Mr Livingstone: We have made very good progress. It is very difficult when you inherit an established force; you can only change the intakes coming in. It is much more instructive to look at the police community support officers, which look much more like London. What is really good about that is that a lot of people are doing a year or two PCSOs and then feel they have the confidence to go to Hendon and train to be a full police officer. Bearing in mind what I remember of tensions between the police and ethnic minorities in London 25 years ago, it is never going to be perfect and it never can be because their job is to police, it is to control, it is to check, but it is infinitely better than it was. I never go to bed worrying if there is going to be a riot in London; whereas that was a constant threat 25 years ago.

  Q73  Chairman: Are you disappointed that more progress has not been made in appointing senior figures from the black and Asian community within the Police Force to senior positions in the Metropolitan Police, because we have not had very many in the last four years?

  Mr Livingstone: This is not just in the police, it is in the fire brigade, it is amongst my own senior staff. Progress is being made. There are black and Asian and female appointments being made, but it is always going to lag a good decade behind that initial wave of recruitment and we have just got to push much harder. I think you actually may need special mentoring and help, because there is a huge focus of attention on the first few faces that appear at the front of any organisation, they almost have to be perfect, and the slightest mistake, the slightest error, all the hostile evidence of watching to exploit it, and we have a couple of examples (which I do not need to go into before your committee) where, had they not been high ranking ethnic minority officers, their small indiscretions might not have achieved the attention they would have liked.

  Q74  Mr Winnick: You said the police would take any number of days beyond the 28 they can have; so you are not surprised that Sir Ian Blair is one of the very few people in leading authority who support the Government on extending the 28 days?

  Mr Livingstone: No, I do not agree with him on that. That is the difference between—. You know where I am coming from politically. Before I had responsibility in some small measure for London's safety I would have been totally in the camp of no extra powers for the police.

  Q75  Mr Winnick: On the basis that all of the candidates are for necessary protection against terrorism, we would listen, obviously, to the other two who are appearing after you, Mr Livingstone, but if the three of you are very much opposed to extending it beyond 28 days, should not the Government take that very much into account in deciding on the policy?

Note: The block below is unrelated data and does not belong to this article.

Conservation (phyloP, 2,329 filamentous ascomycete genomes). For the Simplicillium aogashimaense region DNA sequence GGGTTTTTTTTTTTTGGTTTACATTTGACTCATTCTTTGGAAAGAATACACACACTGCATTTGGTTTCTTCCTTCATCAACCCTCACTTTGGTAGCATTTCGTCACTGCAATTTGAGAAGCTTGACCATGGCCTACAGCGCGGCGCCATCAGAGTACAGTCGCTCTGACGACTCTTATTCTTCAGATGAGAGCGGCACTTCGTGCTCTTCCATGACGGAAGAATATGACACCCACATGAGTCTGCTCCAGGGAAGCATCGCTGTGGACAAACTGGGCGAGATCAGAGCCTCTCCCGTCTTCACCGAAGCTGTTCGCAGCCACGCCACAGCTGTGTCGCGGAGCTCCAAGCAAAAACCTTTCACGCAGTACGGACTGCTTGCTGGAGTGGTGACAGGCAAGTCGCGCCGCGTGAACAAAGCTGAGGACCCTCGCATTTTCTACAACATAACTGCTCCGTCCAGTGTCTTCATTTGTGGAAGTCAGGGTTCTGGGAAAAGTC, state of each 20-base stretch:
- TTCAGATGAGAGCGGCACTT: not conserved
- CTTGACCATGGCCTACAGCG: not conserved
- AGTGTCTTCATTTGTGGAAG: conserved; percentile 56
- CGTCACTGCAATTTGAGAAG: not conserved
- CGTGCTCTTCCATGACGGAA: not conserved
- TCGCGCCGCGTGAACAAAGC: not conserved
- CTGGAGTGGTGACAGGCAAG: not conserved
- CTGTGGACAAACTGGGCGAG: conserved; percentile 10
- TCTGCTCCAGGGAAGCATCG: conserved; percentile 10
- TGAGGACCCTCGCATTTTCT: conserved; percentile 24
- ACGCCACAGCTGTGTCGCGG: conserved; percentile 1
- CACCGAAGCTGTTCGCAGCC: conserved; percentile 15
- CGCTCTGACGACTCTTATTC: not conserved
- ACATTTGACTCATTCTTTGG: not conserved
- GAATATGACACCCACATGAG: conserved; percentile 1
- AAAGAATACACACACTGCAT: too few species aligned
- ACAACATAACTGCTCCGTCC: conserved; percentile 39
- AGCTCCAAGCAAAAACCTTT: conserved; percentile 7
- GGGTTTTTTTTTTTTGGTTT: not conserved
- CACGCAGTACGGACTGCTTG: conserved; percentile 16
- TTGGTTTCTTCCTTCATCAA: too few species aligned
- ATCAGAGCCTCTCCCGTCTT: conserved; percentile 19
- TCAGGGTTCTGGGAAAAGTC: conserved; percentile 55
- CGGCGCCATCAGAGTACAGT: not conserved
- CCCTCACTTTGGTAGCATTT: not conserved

Mr Livingstone: Yes. We may reach a point where this problem of decoding the encrypted data on computers means you have to come back and look at 28 days, but I would think it would be unusual to have a situation, unusual but not impossible, where you had not already identified other things you could charge them for whilst you continued to work on the computer. My broad view would be only to extend the encroachment of civil liberties once it had been irrevocably demonstrated that it was running the risk of costing us lives.

  Q76  Mr Winnick: That is more or less the evidence given to us by the Director of Public Prosecutions. Have you notified the Government in one way or another of your views on this subject?

  Mr Livingstone: I think I have made that clear. Mind you, they do not seem to be paying much attention to me or my rival candidates on the question of the third runway either.

  Q77  Bob Russell: You indicated earlier that of the 35,000 uniform officers, 4,000 of them are PCSOs. Following on Mr Prosser's question about the ethnic diversity of police officers, are the PCSOs more representative of the London community?

  Mr Livingstone: Much more and, in particular, in terms of women as well. I do see that almost as an entry into the full police service later on, so we are very encouraged by that, because that is the group of officers that Londoners most see. Seventy five per cent of their time is spent out on the beat.

  Q78  Chairman: Finally, Mr Mayor, if there was one thing the Government could do to help you with your policing priorities in London, apart from giving you more money to do it, what would that be?

  Mr Livingstone: Part of the problem is this, and Sir Ronnie Flanagan's report touches on this question of the damping. I would say give us the freedom financially to manage our own budgets. Ninety-seven per cent of all tax in this country is collected by central government and then doled out. The life of ministers is a stream of people like me coming from their towns and counties, saying, "Can we have more money for this, more money for that?" At some point the Government has to let go. When I told that figure of 97% to the Mayor in Moscow he said, "That is worse than Russia under Stalin", and that is absolutely true. There was once a promise to return the business rate. That would help.

  Q79  Chairman: Mr Livingstone, thank you for coming to give evidence.

  Mr Livingstone: Thank you. It is a pleasure to be here.